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Sunday, August 29, 2010

Film Review: THE PACK (1977)

"Why the Hell isn't this on DVD yet?" -- Number 46

THE PACK (1977 Warner Brothers) Starring Joe Don Baker, Hope Alexander-Willis, Richard B. Shull, R. G. Armstrong, Ned Wertimer, Bebe Besch, Paul Willson, Sherry Miles. Directed by Robert Clouse.

Seal Island is a popular but isolated tourist destination with once-weekly ferry access, a handful of locals, and unfortunately a couple of dozen dogs who have been cruelly left to fend for themselves by vacationers returning to the mainland.   Starvation has turned man's best friend into rabid, bloodthirsty enemy.  With the next boat several days away and the loss of radio access to the mainland, locals Baker, Alexander-Willis and a host of visitors find themselves under siege and next on the menu for The Pack.

Martial-arts film specialist Clouse, best known for the genre classic ENTER THE DRAGON, directed (and also scripted, from David Fisher's novel) his one outright horror film with THE PACK.  Unfortunately it's a horror film that doesn't really pass the scare test. Perhaps Rotweillers, Pitbulls and Dobermans gone mad might have seemed terrifying.  But ColliesDalmations The supposedly famished canines curiously bypass some easy prey on occasion, such as ignoring a dozen live chickens and going straight for Alexander-Willis while she hides in her Volkswagen.

Despite the implausibility Clouse does a good job getting impressive performances from his pooches, helped considerably by trainer Karl L. Miller.  He also succeeds in building suspense where the prior year's DOGS failed, with the island a more convincingly remote atmosphere than a campus on the mainland.

Unlikely leading man Baker usually played heavies, but he had about a five year window of opportunity for heroic roles in the aftermath of WALKING TALL.   Playing a marine biologist who owns his own loyal German Shepherd, Baker provides the needed sturdy-yet-compassionate presence.  Capable character actors are cast in the supporting roles such as Wertimer (the immortal Ned the Doorman from THE JEFFERSONS) and Willson, at the time a dead ringer for the BOOGIE NIGHTS-era Philip Seymour Hoffman.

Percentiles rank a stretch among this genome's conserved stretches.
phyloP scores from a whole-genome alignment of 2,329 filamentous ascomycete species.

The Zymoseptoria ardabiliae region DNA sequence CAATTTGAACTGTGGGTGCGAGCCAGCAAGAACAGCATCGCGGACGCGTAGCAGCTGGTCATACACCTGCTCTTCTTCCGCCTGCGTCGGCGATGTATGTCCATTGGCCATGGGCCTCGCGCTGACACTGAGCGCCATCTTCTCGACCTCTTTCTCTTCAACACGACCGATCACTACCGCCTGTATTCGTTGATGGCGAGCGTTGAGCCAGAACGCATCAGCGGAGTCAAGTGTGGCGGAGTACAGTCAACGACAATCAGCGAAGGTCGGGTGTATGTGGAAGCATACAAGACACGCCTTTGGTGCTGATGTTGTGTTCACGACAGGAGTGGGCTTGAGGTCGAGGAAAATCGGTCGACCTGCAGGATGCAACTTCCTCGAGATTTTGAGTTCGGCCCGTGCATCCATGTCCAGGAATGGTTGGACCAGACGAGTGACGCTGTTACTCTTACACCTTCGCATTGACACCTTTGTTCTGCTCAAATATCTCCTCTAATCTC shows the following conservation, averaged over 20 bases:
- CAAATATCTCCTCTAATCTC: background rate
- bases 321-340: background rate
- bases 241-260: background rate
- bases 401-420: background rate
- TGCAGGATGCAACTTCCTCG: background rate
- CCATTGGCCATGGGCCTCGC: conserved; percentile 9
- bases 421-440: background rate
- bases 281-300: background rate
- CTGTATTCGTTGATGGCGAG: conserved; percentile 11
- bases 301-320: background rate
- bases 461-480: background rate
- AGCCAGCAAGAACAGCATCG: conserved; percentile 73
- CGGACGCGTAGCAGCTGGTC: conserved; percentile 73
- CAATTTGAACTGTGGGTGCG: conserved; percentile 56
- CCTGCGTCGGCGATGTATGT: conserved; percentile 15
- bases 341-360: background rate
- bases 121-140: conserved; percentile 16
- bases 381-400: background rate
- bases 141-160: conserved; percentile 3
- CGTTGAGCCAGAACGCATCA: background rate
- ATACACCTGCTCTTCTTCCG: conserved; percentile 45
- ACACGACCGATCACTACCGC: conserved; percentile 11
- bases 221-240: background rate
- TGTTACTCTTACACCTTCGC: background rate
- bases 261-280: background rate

Underneath it all, there's a worthy message in THE PACK about responsible pet ownership that Clouse delivers with commendable subtlety, sidestepping preachiness throughout and avoiding the maudlin until the film's closing minute.  Hope that isn't too much of a spoiler, folks. 

Well, Argosy probably gives him a better shot than Hustler would...

So...why isn't this on DVD yet?

While Clouse's film is interesting and well-made, it just isn't very scary.  That's the main reason THE PACK has faded from memory.

The plot and setting recalls the camp classic THE KILLER SHREWS, but without the unintentional humor that makes that film so memorable, unless you want to count Willson's sprint in slow-motion.

Why it should be on DVD:

Arguably best film of the "dogs attack!" sub-genre IMO; certainly the best made.  The others include the overrated CUJO (1983), the more credibly humorous MAN'S BEST FRIEND (1993) and the frankly lousy DOGS (1976). 

Provides a worthy, still relevant message regarding humane treatment of animals and responsible pet ownership and doesn't hit the viewer over the head with it.

PIRANHA, GRIZZLY and the other mid-1970's "nature attacks!" films have made it to DVD as have the aforementioned films with the exception of the abysmal DOGS.   THE PACK may not be a classic, but it is the most overlooked flick of its subgenre, which ought to mean something.

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